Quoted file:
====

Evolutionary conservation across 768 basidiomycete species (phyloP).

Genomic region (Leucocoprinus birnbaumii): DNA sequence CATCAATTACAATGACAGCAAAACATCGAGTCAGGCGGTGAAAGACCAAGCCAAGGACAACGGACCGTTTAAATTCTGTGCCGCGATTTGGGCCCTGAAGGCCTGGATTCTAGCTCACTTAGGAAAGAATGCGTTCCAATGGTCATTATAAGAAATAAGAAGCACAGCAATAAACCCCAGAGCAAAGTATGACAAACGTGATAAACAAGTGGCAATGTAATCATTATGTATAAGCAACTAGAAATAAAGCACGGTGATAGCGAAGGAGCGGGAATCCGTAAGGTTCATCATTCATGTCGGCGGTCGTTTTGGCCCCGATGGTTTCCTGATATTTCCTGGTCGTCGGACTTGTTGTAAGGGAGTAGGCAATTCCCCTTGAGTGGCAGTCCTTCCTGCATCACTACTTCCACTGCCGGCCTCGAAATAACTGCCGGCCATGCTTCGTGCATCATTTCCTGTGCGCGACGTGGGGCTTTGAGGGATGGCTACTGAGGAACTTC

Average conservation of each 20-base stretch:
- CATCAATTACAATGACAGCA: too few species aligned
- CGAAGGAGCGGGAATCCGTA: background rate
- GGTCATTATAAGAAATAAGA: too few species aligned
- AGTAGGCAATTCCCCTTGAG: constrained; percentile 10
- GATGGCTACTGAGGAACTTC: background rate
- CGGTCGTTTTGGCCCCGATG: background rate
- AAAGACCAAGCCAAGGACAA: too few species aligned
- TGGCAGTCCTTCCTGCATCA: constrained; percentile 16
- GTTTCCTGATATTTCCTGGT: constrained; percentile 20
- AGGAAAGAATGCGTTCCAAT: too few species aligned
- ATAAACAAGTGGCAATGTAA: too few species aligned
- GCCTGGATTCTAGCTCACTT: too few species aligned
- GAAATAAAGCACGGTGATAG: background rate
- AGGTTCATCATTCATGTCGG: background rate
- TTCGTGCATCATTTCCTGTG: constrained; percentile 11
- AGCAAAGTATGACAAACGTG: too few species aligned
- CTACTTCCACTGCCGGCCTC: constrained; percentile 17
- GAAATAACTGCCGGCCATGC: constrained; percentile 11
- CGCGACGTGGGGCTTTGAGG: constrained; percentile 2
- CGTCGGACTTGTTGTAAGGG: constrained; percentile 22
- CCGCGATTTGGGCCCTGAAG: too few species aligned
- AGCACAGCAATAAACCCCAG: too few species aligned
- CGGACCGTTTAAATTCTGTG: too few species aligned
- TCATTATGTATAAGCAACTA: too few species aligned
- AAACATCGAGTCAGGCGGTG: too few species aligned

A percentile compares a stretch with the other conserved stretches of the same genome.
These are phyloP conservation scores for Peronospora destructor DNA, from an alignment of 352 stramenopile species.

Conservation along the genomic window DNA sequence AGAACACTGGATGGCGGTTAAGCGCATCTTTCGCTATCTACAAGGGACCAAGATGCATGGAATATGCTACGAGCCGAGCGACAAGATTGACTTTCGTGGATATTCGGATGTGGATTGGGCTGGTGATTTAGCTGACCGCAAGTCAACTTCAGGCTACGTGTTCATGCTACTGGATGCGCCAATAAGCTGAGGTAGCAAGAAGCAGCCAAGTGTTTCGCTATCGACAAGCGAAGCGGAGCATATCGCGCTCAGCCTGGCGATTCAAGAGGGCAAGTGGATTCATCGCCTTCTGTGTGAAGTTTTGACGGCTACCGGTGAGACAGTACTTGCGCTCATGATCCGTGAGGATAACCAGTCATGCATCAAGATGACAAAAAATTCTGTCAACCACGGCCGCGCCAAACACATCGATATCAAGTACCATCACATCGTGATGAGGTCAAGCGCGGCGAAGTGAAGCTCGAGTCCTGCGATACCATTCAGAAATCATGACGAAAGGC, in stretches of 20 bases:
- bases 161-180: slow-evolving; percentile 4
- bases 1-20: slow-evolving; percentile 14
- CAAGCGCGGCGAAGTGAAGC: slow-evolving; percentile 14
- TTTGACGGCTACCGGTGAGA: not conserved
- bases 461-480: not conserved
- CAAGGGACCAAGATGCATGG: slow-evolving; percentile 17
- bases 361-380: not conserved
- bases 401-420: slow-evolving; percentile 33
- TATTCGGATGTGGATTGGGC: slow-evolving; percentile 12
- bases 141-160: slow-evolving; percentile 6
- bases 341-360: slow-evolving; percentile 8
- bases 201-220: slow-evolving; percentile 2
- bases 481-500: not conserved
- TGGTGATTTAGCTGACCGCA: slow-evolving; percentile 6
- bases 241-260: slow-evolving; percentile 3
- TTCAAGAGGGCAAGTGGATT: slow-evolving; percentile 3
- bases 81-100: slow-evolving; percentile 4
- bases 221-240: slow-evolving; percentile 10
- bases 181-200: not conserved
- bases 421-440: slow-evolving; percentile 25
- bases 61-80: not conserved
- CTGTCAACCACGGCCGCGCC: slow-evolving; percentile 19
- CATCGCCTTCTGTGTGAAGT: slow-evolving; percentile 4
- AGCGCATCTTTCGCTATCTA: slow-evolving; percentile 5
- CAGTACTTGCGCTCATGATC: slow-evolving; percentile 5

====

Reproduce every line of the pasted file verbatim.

Evolutionary conservation across 768 basidiomycete species (phyloP).

Genomic region (Leucocoprinus birnbaumii): DNA sequence CATCAATTACAATGACAGCAAAACATCGAGTCAGGCGGTGAAAGACCAAGCCAAGGACAACGGACCGTTTAAATTCTGTGCCGCGATTTGGGCCCTGAAGGCCTGGATTCTAGCTCACTTAGGAAAGAATGCGTTCCAATGGTCATTATAAGAAATAAGAAGCACAGCAATAAACCCCAGAGCAAAGTATGACAAACGTGATAAACAAGTGGCAATGTAATCATTATGTATAAGCAACTAGAAATAAAGCACGGTGATAGCGAAGGAGCGGGAATCCGTAAGGTTCATCATTCATGTCGGCGGTCGTTTTGGCCCCGATGGTTTCCTGATATTTCCTGGTCGTCGGACTTGTTGTAAGGGAGTAGGCAATTCCCCTTGAGTGGCAGTCCTTCCTGCATCACTACTTCCACTGCCGGCCTCGAAATAACTGCCGGCCATGCTTCGTGCATCATTTCCTGTGCGCGACGTGGGGCTTTGAGGGATGGCTACTGAGGAACTTC

Average conservation of each 20-base stretch:
- CATCAATTACAATGACAGCA: too few species aligned
- CGAAGGAGCGGGAATCCGTA: background rate
- GGTCATTATAAGAAATAAGA: too few species aligned
- AGTAGGCAATTCCCCTTGAG: constrained; percentile 10
- GATGGCTACTGAGGAACTTC: background rate
- CGGTCGTTTTGGCCCCGATG: background rate
- AAAGACCAAGCCAAGGACAA: too few species aligned
- TGGCAGTCCTTCCTGCATCA: constrained; percentile 16
- GTTTCCTGATATTTCCTGGT: constrained; percentile 20
- AGGAAAGAATGCGTTCCAAT: too few species aligned
- ATAAACAAGTGGCAATGTAA: too few species aligned
- GCCTGGATTCTAGCTCACTT: too few species aligned
- GAAATAAAGCACGGTGATAG: background rate
- AGGTTCATCATTCATGTCGG: background rate
- TTCGTGCATCATTTCCTGTG: constrained; percentile 11
- AGCAAAGTATGACAAACGTG: too few species aligned
- CTACTTCCACTGCCGGCCTC: constrained; percentile 17
- GAAATAACTGCCGGCCATGC: constrained; percentile 11
- CGCGACGTGGGGCTTTGAGG: constrained; percentile 2
- CGTCGGACTTGTTGTAAGGG: constrained; percentile 22
- CCGCGATTTGGGCCCTGAAG: too few species aligned
- AGCACAGCAATAAACCCCAG: too few species aligned
- CGGACCGTTTAAATTCTGTG: too few species aligned
- TCATTATGTATAAGCAACTA: too few species aligned
- AAACATCGAGTCAGGCGGTG: too few species aligned

A percentile compares a stretch with the other conserved stretches of the same genome.
These are phyloP conservation scores for Peronospora destructor DNA, from an alignment of 352 stramenopile species.

Conservation along the genomic window DNA sequence AGAACACTGGATGGCGGTTAAGCGCATCTTTCGCTATCTACAAGGGACCAAGATGCATGGAATATGCTACGAGCCGAGCGACAAGATTGACTTTCGTGGATATTCGGATGTGGATTGGGCTGGTGATTTAGCTGACCGCAAGTCAACTTCAGGCTACGTGTTCATGCTACTGGATGCGCCAATAAGCTGAGGTAGCAAGAAGCAGCCAAGTGTTTCGCTATCGACAAGCGAAGCGGAGCATATCGCGCTCAGCCTGGCGATTCAAGAGGGCAAGTGGATTCATCGCCTTCTGTGTGAAGTTTTGACGGCTACCGGTGAGACAGTACTTGCGCTCATGATCCGTGAGGATAACCAGTCATGCATCAAGATGACAAAAAATTCTGTCAACCACGGCCGCGCCAAACACATCGATATCAAGTACCATCACATCGTGATGAGGTCAAGCGCGGCGAAGTGAAGCTCGAGTCCTGCGATACCATTCAGAAATCATGACGAAAGGC, in stretches of 20 bases:
- bases 161-180: slow-evolving; percentile 4
- bases 1-20: slow-evolving; percentile 14
- CAAGCGCGGCGAAGTGAAGC: slow-evolving; percentile 14
- TTTGACGGCTACCGGTGAGA: not conserved
- bases 461-480: not conserved
- CAAGGGACCAAGATGCATGG: slow-evolving; percentile 17
- bases 361-380: not conserved
- bases 401-420: slow-evolving; percentile 33
- TATTCGGATGTGGATTGGGC: slow-evolving; percentile 12
- bases 141-160: slow-evolving; percentile 6
- bases 341-360: slow-evolving; percentile 8
- bases 201-220: slow-evolving; percentile 2
- bases 481-500: not conserved
- TGGTGATTTAGCTGACCGCA: slow-evolving; percentile 6
- bases 241-260: slow-evolving; percentile 3
- TTCAAGAGGGCAAGTGGATT: slow-evolving; percentile 3
- bases 81-100: slow-evolving; percentile 4
- bases 221-240: slow-evolving; percentile 10
- bases 181-200: not conserved
- bases 421-440: slow-evolving; percentile 25
- bases 61-80: not conserved
- CTGTCAACCACGGCCGCGCC: slow-evolving; percentile 19
- CATCGCCTTCTGTGTGAAGT: slow-evolving; percentile 4
- AGCGCATCTTTCGCTATCTA: slow-evolving; percentile 5
- CAGTACTTGCGCTCATGATC: slow-evolving; percentile 5